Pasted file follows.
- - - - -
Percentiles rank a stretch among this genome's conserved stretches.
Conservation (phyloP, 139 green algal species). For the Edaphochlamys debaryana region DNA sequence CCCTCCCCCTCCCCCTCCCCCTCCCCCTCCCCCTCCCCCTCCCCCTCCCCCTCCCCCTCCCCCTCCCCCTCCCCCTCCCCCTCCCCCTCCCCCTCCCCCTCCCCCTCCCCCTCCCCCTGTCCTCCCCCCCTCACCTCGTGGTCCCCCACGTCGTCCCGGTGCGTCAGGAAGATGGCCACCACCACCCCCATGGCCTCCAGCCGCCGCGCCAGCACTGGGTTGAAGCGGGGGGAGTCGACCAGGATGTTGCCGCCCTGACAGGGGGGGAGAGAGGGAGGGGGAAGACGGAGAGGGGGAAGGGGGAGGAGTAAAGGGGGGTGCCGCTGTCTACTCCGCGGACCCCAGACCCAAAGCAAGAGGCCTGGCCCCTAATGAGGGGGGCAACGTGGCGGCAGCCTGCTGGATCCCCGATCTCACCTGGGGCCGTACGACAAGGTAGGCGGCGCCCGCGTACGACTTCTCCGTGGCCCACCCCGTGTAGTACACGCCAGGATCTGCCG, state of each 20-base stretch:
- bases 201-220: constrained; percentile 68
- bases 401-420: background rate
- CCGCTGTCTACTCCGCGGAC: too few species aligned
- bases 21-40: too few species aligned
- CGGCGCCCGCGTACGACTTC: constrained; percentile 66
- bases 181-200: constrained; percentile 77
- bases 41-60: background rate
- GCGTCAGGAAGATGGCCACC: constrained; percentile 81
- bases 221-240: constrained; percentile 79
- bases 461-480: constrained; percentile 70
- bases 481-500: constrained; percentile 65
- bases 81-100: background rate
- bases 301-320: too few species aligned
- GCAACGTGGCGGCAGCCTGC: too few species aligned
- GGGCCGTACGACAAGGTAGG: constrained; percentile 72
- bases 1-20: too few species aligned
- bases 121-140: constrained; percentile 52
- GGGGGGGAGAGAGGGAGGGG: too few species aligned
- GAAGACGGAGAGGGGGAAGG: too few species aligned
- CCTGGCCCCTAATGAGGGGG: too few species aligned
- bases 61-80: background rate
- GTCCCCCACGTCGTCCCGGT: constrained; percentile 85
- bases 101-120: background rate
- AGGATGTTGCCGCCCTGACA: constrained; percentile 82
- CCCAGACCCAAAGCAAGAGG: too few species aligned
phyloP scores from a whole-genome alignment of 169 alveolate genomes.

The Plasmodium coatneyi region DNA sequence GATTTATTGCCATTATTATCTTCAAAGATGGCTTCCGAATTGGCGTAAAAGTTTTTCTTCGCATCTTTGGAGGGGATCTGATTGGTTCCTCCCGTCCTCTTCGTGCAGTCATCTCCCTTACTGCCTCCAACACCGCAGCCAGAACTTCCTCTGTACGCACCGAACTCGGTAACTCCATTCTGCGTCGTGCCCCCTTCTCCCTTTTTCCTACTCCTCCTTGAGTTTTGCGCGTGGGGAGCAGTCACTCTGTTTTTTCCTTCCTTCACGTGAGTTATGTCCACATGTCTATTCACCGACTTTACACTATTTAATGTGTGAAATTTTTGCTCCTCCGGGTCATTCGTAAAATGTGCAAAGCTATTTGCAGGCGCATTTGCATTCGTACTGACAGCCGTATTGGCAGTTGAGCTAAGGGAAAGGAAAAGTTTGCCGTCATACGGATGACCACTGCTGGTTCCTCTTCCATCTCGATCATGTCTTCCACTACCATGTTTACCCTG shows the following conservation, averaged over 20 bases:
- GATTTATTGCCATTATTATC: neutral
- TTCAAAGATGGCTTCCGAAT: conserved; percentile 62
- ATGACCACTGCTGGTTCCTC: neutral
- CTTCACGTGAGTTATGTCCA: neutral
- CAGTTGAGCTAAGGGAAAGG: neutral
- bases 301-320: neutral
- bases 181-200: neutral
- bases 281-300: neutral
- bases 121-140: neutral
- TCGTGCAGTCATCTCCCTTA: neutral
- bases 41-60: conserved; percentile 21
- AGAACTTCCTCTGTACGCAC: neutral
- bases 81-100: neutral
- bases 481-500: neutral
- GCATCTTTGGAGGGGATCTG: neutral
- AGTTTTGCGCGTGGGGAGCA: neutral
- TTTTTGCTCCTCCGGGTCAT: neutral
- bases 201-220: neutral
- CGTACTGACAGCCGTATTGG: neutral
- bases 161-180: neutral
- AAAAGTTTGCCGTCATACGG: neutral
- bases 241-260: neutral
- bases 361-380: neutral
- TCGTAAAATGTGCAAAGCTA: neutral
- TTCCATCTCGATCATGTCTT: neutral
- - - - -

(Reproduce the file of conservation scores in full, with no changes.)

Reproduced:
Percentiles rank a stretch among this genome's conserved stretches.
Conservation (phyloP, 139 green algal species). For the Edaphochlamys debaryana region DNA sequence CCCTCCCCCTCCCCCTCCCCCTCCCCCTCCCCCTCCCCCTCCCCCTCCCCCTCCCCCTCCCCCTCCCCCTCCCCCTCCCCCTCCCCCTCCCCCTCCCCCTCCCCCTCCCCCTCCCCCTGTCCTCCCCCCCTCACCTCGTGGTCCCCCACGTCGTCCCGGTGCGTCAGGAAGATGGCCACCACCACCCCCATGGCCTCCAGCCGCCGCGCCAGCACTGGGTTGAAGCGGGGGGAGTCGACCAGGATGTTGCCGCCCTGACAGGGGGGGAGAGAGGGAGGGGGAAGACGGAGAGGGGGAAGGGGGAGGAGTAAAGGGGGGTGCCGCTGTCTACTCCGCGGACCCCAGACCCAAAGCAAGAGGCCTGGCCCCTAATGAGGGGGGCAACGTGGCGGCAGCCTGCTGGATCCCCGATCTCACCTGGGGCCGTACGACAAGGTAGGCGGCGCCCGCGTACGACTTCTCCGTGGCCCACCCCGTGTAGTACACGCCAGGATCTGCCG, state of each 20-base stretch:
- bases 201-220: constrained; percentile 68
- bases 401-420: background rate
- CCGCTGTCTACTCCGCGGAC: too few species aligned
- bases 21-40: too few species aligned
- CGGCGCCCGCGTACGACTTC: constrained; percentile 66
- bases 181-200: constrained; percentile 77
- bases 41-60: background rate
- GCGTCAGGAAGATGGCCACC: constrained; percentile 81
- bases 221-240: constrained; percentile 79
- bases 461-480: constrained; percentile 70
- bases 481-500: constrained; percentile 65
- bases 81-100: background rate
- bases 301-320: too few species aligned
- GCAACGTGGCGGCAGCCTGC: too few species aligned
- GGGCCGTACGACAAGGTAGG: constrained; percentile 72
- bases 1-20: too few species aligned
- bases 121-140: constrained; percentile 52
- GGGGGGGAGAGAGGGAGGGG: too few species aligned
- GAAGACGGAGAGGGGGAAGG: too few species aligned
- CCTGGCCCCTAATGAGGGGG: too few species aligned
- bases 61-80: background rate
- GTCCCCCACGTCGTCCCGGT: constrained; percentile 85
- bases 101-120: background rate
- AGGATGTTGCCGCCCTGACA: constrained; percentile 82
- CCCAGACCCAAAGCAAGAGG: too few species aligned
phyloP scores from a whole-genome alignment of 169 alveolate genomes.

The Plasmodium coatneyi region DNA sequence GATTTATTGCCATTATTATCTTCAAAGATGGCTTCCGAATTGGCGTAAAAGTTTTTCTTCGCATCTTTGGAGGGGATCTGATTGGTTCCTCCCGTCCTCTTCGTGCAGTCATCTCCCTTACTGCCTCCAACACCGCAGCCAGAACTTCCTCTGTACGCACCGAACTCGGTAACTCCATTCTGCGTCGTGCCCCCTTCTCCCTTTTTCCTACTCCTCCTTGAGTTTTGCGCGTGGGGAGCAGTCACTCTGTTTTTTCCTTCCTTCACGTGAGTTATGTCCACATGTCTATTCACCGACTTTACACTATTTAATGTGTGAAATTTTTGCTCCTCCGGGTCATTCGTAAAATGTGCAAAGCTATTTGCAGGCGCATTTGCATTCGTACTGACAGCCGTATTGGCAGTTGAGCTAAGGGAAAGGAAAAGTTTGCCGTCATACGGATGACCACTGCTGGTTCCTCTTCCATCTCGATCATGTCTTCCACTACCATGTTTACCCTG shows the following conservation, averaged over 20 bases:
- GATTTATTGCCATTATTATC: neutral
- TTCAAAGATGGCTTCCGAAT: conserved; percentile 62
- ATGACCACTGCTGGTTCCTC: neutral
- CTTCACGTGAGTTATGTCCA: neutral
- CAGTTGAGCTAAGGGAAAGG: neutral
- bases 301-320: neutral
- bases 181-200: neutral
- bases 281-300: neutral
- bases 121-140: neutral
- TCGTGCAGTCATCTCCCTTA: neutral
- bases 41-60: conserved; percentile 21
- AGAACTTCCTCTGTACGCAC: neutral
- bases 81-100: neutral
- bases 481-500: neutral
- GCATCTTTGGAGGGGATCTG: neutral
- AGTTTTGCGCGTGGGGAGCA: neutral
- TTTTTGCTCCTCCGGGTCAT: neutral
- bases 201-220: neutral
- CGTACTGACAGCCGTATTGG: neutral
- bases 161-180: neutral
- AAAAGTTTGCCGTCATACGG: neutral
- bases 241-260: neutral
- bases 361-380: neutral
- TCGTAAAATGTGCAAAGCTA: neutral
- TTCCATCTCGATCATGTCTT: neutral